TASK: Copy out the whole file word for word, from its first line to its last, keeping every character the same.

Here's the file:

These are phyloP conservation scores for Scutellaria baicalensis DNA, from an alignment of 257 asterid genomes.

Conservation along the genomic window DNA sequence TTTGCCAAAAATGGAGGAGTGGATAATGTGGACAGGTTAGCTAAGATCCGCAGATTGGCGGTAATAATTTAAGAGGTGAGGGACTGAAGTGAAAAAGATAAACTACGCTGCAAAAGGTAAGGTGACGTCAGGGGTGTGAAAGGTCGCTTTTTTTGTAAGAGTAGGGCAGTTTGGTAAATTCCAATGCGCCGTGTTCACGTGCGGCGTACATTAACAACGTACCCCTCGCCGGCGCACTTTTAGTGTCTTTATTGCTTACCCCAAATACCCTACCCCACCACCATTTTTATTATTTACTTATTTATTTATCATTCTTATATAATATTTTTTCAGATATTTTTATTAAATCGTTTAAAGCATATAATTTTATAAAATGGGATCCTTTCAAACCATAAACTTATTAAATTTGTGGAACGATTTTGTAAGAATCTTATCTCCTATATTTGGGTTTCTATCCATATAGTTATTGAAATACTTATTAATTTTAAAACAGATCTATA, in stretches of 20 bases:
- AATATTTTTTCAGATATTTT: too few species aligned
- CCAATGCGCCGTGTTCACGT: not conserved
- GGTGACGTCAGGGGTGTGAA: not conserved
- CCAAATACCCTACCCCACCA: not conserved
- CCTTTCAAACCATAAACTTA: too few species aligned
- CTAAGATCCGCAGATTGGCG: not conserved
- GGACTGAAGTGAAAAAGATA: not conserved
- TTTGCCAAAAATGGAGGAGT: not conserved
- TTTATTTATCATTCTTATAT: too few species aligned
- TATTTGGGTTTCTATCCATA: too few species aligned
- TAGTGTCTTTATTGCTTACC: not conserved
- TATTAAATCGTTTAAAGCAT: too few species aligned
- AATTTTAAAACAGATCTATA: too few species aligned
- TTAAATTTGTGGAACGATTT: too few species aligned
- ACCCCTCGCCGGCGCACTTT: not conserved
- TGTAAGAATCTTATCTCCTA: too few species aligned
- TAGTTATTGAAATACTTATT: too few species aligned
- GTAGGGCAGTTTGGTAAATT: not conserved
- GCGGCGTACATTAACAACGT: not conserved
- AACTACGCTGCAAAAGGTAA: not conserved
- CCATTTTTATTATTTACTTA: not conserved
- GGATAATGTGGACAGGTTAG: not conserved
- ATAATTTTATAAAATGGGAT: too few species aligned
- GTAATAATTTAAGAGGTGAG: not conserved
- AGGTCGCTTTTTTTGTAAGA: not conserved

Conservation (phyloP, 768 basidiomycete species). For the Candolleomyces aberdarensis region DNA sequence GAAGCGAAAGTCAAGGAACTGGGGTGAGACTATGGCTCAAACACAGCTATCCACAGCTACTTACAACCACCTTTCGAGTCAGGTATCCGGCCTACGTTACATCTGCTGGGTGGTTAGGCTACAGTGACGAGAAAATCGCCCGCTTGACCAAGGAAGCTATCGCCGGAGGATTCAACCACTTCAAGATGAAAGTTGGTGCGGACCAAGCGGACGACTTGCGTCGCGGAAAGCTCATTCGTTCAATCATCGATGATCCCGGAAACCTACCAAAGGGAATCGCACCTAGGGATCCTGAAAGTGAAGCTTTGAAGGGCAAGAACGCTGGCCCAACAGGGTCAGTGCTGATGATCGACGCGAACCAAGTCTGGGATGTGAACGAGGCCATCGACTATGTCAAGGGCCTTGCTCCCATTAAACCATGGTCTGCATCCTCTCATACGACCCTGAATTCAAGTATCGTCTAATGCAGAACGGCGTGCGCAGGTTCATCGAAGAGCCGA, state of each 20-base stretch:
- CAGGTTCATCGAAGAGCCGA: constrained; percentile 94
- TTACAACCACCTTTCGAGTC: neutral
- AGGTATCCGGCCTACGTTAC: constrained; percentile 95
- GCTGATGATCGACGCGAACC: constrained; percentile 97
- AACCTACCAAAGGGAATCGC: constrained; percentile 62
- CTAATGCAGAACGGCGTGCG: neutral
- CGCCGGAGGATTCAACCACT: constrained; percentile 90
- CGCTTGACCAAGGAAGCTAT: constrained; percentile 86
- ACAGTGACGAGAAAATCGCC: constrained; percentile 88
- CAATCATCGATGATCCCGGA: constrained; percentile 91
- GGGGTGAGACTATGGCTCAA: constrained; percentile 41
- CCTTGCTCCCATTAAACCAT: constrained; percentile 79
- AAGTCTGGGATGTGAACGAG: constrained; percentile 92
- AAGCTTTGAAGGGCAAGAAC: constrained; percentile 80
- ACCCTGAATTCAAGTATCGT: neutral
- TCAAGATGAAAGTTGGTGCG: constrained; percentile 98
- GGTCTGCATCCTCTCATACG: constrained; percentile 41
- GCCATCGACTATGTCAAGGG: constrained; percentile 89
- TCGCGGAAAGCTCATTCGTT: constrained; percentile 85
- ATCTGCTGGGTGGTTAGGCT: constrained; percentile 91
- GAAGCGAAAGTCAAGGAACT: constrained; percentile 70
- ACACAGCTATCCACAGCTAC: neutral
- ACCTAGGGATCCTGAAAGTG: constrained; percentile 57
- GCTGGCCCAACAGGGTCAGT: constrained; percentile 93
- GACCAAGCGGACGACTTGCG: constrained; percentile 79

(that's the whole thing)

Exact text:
These are phyloP conservation scores for Scutellaria baicalensis DNA, from an alignment of 257 asterid genomes.

Conservation along the genomic window DNA sequence TTTGCCAAAAATGGAGGAGTGGATAATGTGGACAGGTTAGCTAAGATCCGCAGATTGGCGGTAATAATTTAAGAGGTGAGGGACTGAAGTGAAAAAGATAAACTACGCTGCAAAAGGTAAGGTGACGTCAGGGGTGTGAAAGGTCGCTTTTTTTGTAAGAGTAGGGCAGTTTGGTAAATTCCAATGCGCCGTGTTCACGTGCGGCGTACATTAACAACGTACCCCTCGCCGGCGCACTTTTAGTGTCTTTATTGCTTACCCCAAATACCCTACCCCACCACCATTTTTATTATTTACTTATTTATTTATCATTCTTATATAATATTTTTTCAGATATTTTTATTAAATCGTTTAAAGCATATAATTTTATAAAATGGGATCCTTTCAAACCATAAACTTATTAAATTTGTGGAACGATTTTGTAAGAATCTTATCTCCTATATTTGGGTTTCTATCCATATAGTTATTGAAATACTTATTAATTTTAAAACAGATCTATA, in stretches of 20 bases:
- AATATTTTTTCAGATATTTT: too few species aligned
- CCAATGCGCCGTGTTCACGT: not conserved
- GGTGACGTCAGGGGTGTGAA: not conserved
- CCAAATACCCTACCCCACCA: not conserved
- CCTTTCAAACCATAAACTTA: too few species aligned
- CTAAGATCCGCAGATTGGCG: not conserved
- GGACTGAAGTGAAAAAGATA: not conserved
- TTTGCCAAAAATGGAGGAGT: not conserved
- TTTATTTATCATTCTTATAT: too few species aligned
- TATTTGGGTTTCTATCCATA: too few species aligned
- TAGTGTCTTTATTGCTTACC: not conserved
- TATTAAATCGTTTAAAGCAT: too few species aligned
- AATTTTAAAACAGATCTATA: too few species aligned
- TTAAATTTGTGGAACGATTT: too few species aligned
- ACCCCTCGCCGGCGCACTTT: not conserved
- TGTAAGAATCTTATCTCCTA: too few species aligned
- TAGTTATTGAAATACTTATT: too few species aligned
- GTAGGGCAGTTTGGTAAATT: not conserved
- GCGGCGTACATTAACAACGT: not conserved
- AACTACGCTGCAAAAGGTAA: not conserved
- CCATTTTTATTATTTACTTA: not conserved
- GGATAATGTGGACAGGTTAG: not conserved
- ATAATTTTATAAAATGGGAT: too few species aligned
- GTAATAATTTAAGAGGTGAG: not conserved
- AGGTCGCTTTTTTTGTAAGA: not conserved

Conservation (phyloP, 768 basidiomycete species). For the Candolleomyces aberdarensis region DNA sequence GAAGCGAAAGTCAAGGAACTGGGGTGAGACTATGGCTCAAACACAGCTATCCACAGCTACTTACAACCACCTTTCGAGTCAGGTATCCGGCCTACGTTACATCTGCTGGGTGGTTAGGCTACAGTGACGAGAAAATCGCCCGCTTGACCAAGGAAGCTATCGCCGGAGGATTCAACCACTTCAAGATGAAAGTTGGTGCGGACCAAGCGGACGACTTGCGTCGCGGAAAGCTCATTCGTTCAATCATCGATGATCCCGGAAACCTACCAAAGGGAATCGCACCTAGGGATCCTGAAAGTGAAGCTTTGAAGGGCAAGAACGCTGGCCCAACAGGGTCAGTGCTGATGATCGACGCGAACCAAGTCTGGGATGTGAACGAGGCCATCGACTATGTCAAGGGCCTTGCTCCCATTAAACCATGGTCTGCATCCTCTCATACGACCCTGAATTCAAGTATCGTCTAATGCAGAACGGCGTGCGCAGGTTCATCGAAGAGCCGA, state of each 20-base stretch:
- CAGGTTCATCGAAGAGCCGA: constrained; percentile 94
- TTACAACCACCTTTCGAGTC: neutral
- AGGTATCCGGCCTACGTTAC: constrained; percentile 95
- GCTGATGATCGACGCGAACC: constrained; percentile 97
- AACCTACCAAAGGGAATCGC: constrained; percentile 62
- CTAATGCAGAACGGCGTGCG: neutral
- CGCCGGAGGATTCAACCACT: constrained; percentile 90
- CGCTTGACCAAGGAAGCTAT: constrained; percentile 86
- ACAGTGACGAGAAAATCGCC: constrained; percentile 88
- CAATCATCGATGATCCCGGA: constrained; percentile 91
- GGGGTGAGACTATGGCTCAA: constrained; percentile 41
- CCTTGCTCCCATTAAACCAT: constrained; percentile 79
- AAGTCTGGGATGTGAACGAG: constrained; percentile 92
- AAGCTTTGAAGGGCAAGAAC: constrained; percentile 80
- ACCCTGAATTCAAGTATCGT: neutral
- TCAAGATGAAAGTTGGTGCG: constrained; percentile 98
- GGTCTGCATCCTCTCATACG: constrained; percentile 41
- GCCATCGACTATGTCAAGGG: constrained; percentile 89
- TCGCGGAAAGCTCATTCGTT: constrained; percentile 85
- ATCTGCTGGGTGGTTAGGCT: constrained; percentile 91
- GAAGCGAAAGTCAAGGAACT: constrained; percentile 70
- ACACAGCTATCCACAGCTAC: neutral
- ACCTAGGGATCCTGAAAGTG: constrained; percentile 57
- GCTGGCCCAACAGGGTCAGT: constrained; percentile 93
- GACCAAGCGGACGACTTGCG: constrained; percentile 79